As with Pearson or Spearman11,14 correlation, on Kendall-transformed information systems we can only detect monotonic relationships; if, say, \(x\sim {\mathscr {U}}(-1,1)\), the relation between x and \(x^2\) will be lost. I will argue that it is well justified constraint in small-n problems, however. Under the null hypothesis of interaction testing, independence between variables, the probability of each joint state is a product of its marginal probabilities. It is very unlikely to get a small sample of such symmetry, though, hence the agreement with null may easily become less likely than with the alternative hypothesis. Obviously, we may apply corrections for this phenomenon, but for a cost of severely hindered sensitivity. On the other hand, even among short sequences, the probability of randomly getting a sorted one is minimal (1/n! without ties), hence the null of non-monotonicity is much more robust.

Figure 2
figure 2

Mutual information between two variables drawn from a bivariate normal distribution with correlation r, calculated with different methods. The bands show 5th, 25th, 50th, 75th and 95th percentile over 100 realisations, while red lines the theoretical value, or its estimate for 5000 samples.

Let us empirically investigate the properties of \(I^\mathsf {K}\) on a synthetic data drawn from bivariate normal distribution; we set the marginal distributions to \({\mathscr {N}}(0,1)\), and covariance to r. For a comparison, we will use five other methods of estimating MI: quantisation into three or five bins of equal width, Pearson correlation coefficient with Eq (3), finally two versions of the k-nearest neighbour estimator, variant 2 of the Kraskov estimator15 with \(k=5\) (KSG) and its extension corrected for local non-uniformity16 with \(k=10\) and \(\alpha =0.65\) (LNC). When not noted otherwise, a maximal likelihood estimator of entropy is used. The results of this experiment, repeated for four values of r, various sample sizes n and over 100 random replicates, are collected on Fig. 2.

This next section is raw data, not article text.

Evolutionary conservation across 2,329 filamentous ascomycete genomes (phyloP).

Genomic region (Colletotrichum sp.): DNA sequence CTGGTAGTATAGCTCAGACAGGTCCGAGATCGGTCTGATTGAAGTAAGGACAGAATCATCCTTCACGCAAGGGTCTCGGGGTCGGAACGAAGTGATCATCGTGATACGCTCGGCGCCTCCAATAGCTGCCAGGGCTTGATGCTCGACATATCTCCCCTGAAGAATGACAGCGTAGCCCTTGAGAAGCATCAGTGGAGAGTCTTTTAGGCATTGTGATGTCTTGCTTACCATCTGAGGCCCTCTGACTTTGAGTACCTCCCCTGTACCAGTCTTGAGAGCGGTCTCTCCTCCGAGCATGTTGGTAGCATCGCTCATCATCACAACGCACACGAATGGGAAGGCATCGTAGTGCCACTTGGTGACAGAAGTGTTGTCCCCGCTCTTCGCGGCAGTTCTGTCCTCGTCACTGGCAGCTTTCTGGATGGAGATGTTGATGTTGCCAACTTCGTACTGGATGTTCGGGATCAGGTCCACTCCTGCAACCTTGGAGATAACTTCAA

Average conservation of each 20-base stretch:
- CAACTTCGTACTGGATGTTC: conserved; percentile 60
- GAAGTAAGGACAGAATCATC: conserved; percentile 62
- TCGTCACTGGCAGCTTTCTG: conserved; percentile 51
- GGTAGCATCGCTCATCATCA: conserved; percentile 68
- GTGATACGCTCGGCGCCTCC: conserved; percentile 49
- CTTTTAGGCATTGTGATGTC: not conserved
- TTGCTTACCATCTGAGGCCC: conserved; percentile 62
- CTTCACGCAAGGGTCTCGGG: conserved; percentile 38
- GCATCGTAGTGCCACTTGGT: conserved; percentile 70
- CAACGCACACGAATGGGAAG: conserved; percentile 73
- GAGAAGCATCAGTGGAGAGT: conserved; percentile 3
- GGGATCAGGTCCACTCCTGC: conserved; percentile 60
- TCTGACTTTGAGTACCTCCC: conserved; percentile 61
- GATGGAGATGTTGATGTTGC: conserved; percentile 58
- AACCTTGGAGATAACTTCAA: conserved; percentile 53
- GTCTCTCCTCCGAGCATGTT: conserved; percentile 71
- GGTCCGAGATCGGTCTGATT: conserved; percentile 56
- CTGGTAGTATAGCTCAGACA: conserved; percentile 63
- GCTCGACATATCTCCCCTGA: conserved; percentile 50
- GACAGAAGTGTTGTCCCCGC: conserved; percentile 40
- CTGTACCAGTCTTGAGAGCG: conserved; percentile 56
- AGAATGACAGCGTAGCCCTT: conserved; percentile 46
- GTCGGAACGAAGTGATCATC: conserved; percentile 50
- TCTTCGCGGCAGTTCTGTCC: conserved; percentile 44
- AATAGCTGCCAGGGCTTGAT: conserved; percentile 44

We can see that quantisation leads to a very poor convergence, which makes such estimators unsuitable for low n cases; this is especially pronounced for \(r=0\), which in practice would lead to many false positives in association sweeps. In contrast, \(I^\mathsf {K}\) provides nearly unbiased results even for smallest values of n, as well as a relatively small variance.

The remaining methods estimate differential MI, so \(-\log \sqrt{1-r^2}\). The one based on Pearson correlation, which behaviour closely resembles this of \(I^\mathsf {K}\), yet with a smaller variance. Still, this is due to the fact that we have fully satisfied strong assumptions this estimator relies on; it won’t be nearly as effective in a general case. The KSG estimator has a very low variance, and provides a bell-shaped distribution for estimates of \(r=0\), which is handy for independence testing. Still, in highly correlated cases it exhibits its known deficiency of a very slow convergence. The LNC estimator, on the other hand, converges fast for any r; it is visibly biased in the independence case, however, which is likely to hurt specificity.